Consider first what being a Google Play user means. When you want to buy new music, you press the Google Play button in Google Music and go right to the Google Play Store.  While you can upload the music you purchase on iTunes to your Google Music account, Apple isn’t going to make it easy to buy anything from the Google Play Store. There’s no referral money in it for them, and they’d lose their own iTunes sales.


    If Google were to release a Google Music app for iOS, instead of buying their music in iTunes and transferring it, Apple users would buy their music from Google via the Web. Besides, while Apple charges a subscription fee for iTunes Match, it’s free to sync your music to you Google Music account.  There’s no reason to make the extra effort to buy music on iTunes, and only to transfer it to Google Music.


    There is the loss of ad money to consider if they create a Google Music client on iOS, but we’re sure Google is taking a hard look at its options on this one. 


    Google Chrome


    Google’s possible response to Apple’s Open Street Map


    There is really no competition out there for Google Chrome. It’s the best browser choice on any platform.  Other competitors have tried to topple Google, but no one has come close. When you want to do a search, you “google it”, you don’t “bing it” or “yahoo it.” Does Apple (or anyone else for that matter) have any hope of competing with Google on the browser front?


    Google has been cranking up their investment in Chrome. What Google created on the Web, they’ve duplicated for mobile with Chrome for Android.  Now, with their minimalist approach to operating system design, Google has got Microsoft looking over its shoulder with Chrome OS for devices like tablets and netbooks.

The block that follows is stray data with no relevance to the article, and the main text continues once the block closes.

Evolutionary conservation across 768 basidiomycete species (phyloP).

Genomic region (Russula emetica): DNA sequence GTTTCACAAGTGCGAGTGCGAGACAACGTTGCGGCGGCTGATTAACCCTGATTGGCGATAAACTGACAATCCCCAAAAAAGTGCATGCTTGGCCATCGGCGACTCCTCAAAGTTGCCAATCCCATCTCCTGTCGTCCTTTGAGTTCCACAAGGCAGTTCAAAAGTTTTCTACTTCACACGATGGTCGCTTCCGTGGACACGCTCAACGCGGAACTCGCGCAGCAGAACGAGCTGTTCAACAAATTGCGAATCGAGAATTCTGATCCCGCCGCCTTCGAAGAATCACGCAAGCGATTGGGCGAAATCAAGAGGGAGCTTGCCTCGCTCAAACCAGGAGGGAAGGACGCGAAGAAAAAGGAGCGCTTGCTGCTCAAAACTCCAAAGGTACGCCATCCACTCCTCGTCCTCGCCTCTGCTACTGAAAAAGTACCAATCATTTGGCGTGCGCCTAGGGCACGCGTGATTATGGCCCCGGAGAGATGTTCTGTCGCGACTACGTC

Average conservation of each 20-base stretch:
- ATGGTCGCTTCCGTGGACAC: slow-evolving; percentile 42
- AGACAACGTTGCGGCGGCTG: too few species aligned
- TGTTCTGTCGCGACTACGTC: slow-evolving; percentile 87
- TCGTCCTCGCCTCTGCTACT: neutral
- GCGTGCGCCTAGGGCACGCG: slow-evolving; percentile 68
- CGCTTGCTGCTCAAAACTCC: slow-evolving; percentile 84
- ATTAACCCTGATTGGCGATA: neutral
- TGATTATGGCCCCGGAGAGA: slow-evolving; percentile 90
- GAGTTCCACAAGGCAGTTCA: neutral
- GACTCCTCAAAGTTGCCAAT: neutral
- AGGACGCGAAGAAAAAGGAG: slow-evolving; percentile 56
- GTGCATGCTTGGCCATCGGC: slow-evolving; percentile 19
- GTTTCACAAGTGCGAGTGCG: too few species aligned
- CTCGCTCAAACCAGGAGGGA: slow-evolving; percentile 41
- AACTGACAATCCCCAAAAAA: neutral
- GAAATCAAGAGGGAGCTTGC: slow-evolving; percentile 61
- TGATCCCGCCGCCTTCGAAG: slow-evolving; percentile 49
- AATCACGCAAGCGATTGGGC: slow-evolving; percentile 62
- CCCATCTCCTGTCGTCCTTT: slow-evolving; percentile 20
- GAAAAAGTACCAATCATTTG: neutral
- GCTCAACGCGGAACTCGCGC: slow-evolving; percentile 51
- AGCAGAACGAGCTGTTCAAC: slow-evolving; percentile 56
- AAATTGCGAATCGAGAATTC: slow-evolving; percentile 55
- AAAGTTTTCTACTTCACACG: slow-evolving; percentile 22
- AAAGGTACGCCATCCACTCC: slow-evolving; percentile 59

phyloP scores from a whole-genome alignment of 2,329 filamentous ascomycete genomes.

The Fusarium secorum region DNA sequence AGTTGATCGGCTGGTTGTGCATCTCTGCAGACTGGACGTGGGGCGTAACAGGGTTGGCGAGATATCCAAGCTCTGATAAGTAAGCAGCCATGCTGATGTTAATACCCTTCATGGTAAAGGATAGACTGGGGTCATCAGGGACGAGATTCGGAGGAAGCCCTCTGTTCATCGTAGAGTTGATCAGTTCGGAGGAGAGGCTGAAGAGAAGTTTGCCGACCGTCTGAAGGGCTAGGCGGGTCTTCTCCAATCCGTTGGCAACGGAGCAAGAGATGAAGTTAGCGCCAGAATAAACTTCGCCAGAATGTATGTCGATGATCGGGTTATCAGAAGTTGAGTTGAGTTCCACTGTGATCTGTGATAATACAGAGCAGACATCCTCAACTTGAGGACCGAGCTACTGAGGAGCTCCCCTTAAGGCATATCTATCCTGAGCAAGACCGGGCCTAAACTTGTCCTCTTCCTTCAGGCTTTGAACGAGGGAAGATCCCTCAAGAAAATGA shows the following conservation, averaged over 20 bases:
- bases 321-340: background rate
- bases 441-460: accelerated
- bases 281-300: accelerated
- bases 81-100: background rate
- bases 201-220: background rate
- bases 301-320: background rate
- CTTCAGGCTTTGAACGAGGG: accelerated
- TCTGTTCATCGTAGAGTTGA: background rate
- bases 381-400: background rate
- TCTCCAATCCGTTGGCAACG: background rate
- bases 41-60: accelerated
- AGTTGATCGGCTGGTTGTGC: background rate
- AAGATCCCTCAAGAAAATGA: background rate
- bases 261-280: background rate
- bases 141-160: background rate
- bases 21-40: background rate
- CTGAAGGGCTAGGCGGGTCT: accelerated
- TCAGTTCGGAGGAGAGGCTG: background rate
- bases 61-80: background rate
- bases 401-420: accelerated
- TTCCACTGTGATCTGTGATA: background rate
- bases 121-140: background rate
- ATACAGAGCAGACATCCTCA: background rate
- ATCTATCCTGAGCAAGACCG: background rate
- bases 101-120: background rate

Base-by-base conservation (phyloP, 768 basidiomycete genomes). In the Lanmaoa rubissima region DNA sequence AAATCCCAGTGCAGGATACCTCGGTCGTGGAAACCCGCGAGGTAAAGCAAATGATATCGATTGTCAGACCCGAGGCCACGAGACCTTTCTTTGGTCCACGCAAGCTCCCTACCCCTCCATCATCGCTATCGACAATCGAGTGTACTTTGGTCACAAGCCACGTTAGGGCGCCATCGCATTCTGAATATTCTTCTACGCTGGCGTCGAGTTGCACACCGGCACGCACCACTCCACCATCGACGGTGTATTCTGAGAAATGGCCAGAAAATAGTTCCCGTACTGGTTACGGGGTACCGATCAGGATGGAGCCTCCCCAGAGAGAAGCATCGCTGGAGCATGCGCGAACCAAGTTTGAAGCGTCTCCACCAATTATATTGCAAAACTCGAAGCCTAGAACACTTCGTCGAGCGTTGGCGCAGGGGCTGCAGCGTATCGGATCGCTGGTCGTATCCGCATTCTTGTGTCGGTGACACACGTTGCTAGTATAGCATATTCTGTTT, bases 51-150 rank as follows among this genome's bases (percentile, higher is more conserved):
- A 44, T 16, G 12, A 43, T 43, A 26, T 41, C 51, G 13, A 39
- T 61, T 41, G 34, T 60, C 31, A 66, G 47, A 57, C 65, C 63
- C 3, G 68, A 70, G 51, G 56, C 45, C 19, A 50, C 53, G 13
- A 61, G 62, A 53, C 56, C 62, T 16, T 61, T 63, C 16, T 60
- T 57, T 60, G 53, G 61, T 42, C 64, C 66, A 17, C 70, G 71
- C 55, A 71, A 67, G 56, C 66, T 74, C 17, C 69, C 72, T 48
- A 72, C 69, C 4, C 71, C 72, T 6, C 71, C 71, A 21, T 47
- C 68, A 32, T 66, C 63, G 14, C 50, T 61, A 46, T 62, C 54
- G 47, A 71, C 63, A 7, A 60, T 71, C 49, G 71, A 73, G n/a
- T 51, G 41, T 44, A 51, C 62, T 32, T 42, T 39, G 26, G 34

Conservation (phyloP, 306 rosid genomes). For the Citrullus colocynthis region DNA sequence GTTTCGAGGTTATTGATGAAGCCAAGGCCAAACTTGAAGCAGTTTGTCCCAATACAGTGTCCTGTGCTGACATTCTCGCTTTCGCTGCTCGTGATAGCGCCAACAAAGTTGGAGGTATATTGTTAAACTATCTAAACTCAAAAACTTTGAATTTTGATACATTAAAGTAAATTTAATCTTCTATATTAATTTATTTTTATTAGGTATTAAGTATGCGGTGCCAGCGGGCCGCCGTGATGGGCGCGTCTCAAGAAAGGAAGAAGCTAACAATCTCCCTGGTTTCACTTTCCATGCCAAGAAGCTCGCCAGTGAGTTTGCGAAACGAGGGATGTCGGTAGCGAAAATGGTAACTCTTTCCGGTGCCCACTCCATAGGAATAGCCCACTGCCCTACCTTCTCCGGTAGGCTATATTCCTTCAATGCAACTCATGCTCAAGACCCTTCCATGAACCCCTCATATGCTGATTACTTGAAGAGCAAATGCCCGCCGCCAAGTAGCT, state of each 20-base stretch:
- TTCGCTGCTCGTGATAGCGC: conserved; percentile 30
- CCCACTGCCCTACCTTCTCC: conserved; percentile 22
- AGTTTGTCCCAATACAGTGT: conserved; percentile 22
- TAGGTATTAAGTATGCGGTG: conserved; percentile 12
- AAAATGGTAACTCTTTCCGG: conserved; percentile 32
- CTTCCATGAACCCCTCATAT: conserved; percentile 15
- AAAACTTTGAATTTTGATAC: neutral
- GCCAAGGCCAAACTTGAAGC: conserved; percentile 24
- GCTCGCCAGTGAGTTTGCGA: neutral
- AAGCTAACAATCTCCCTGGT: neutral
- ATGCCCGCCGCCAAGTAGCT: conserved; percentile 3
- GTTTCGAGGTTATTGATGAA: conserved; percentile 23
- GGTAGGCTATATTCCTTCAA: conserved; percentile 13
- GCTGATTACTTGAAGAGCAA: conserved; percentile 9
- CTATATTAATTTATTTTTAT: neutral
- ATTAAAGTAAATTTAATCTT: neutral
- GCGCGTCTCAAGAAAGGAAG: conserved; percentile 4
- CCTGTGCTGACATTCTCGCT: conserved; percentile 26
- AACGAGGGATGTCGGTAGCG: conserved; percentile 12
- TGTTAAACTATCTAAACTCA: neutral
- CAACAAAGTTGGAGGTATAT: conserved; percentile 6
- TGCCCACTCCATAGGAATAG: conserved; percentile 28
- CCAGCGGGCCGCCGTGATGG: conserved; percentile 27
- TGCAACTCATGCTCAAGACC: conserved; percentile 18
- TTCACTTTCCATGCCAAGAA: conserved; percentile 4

Google defined “search engine”, and it’s doing that very successfully for other platforms.  There just doesn’t seem to be any reason for Google to share it with Apple and iOS.


    Google could consider going after Safari Mobile with a Chrome iOS that is as full-featured as the Android version. There’s an inherent problem with making this effort though. With Android you can set Chrome OS as the default browser. Everything you do with the web will be done through Chrome if you want it that way. With iOS, Safari would be the default and the user would have to make the manual switch to Chrome with each search.


    Again, Google knows its stuff when it comes to this product. Google is probably already in the game on this one.


    Final words


    We’re probably not telling Google anything they don’t already know. They have had a good thing going with Apple for awhile now, but the app game is changing very quickly. Hardware and software keep out-doing one another, so there is plenty of room for new directions. One of those might be making a bigger effort at crossing platforms with some of Google’s mainstays like Maps, Music, Drive and Chrome. They are all well-designed products, and a couple of them have no serious competition.


    Go for it Google. We like choices!




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  • By Adhurim Murtezai


    Apple’s request for a court order to block the sale of Samsung’s Galaxy S3 smartphones in the US has been denied by U.S. District Judge Lucy Koh in San Jose, California.


    Apple fails to block Galaxy S3 sales in the US


    Apple wanted a court order which would have prevented the June 21st market launch of Samsung’s latest flagship device. Reuters reported that the judge claimed the case would overload her calendar - she is overseeing Apple’s high-stakes trial against Samsung that is schedule to begin in July.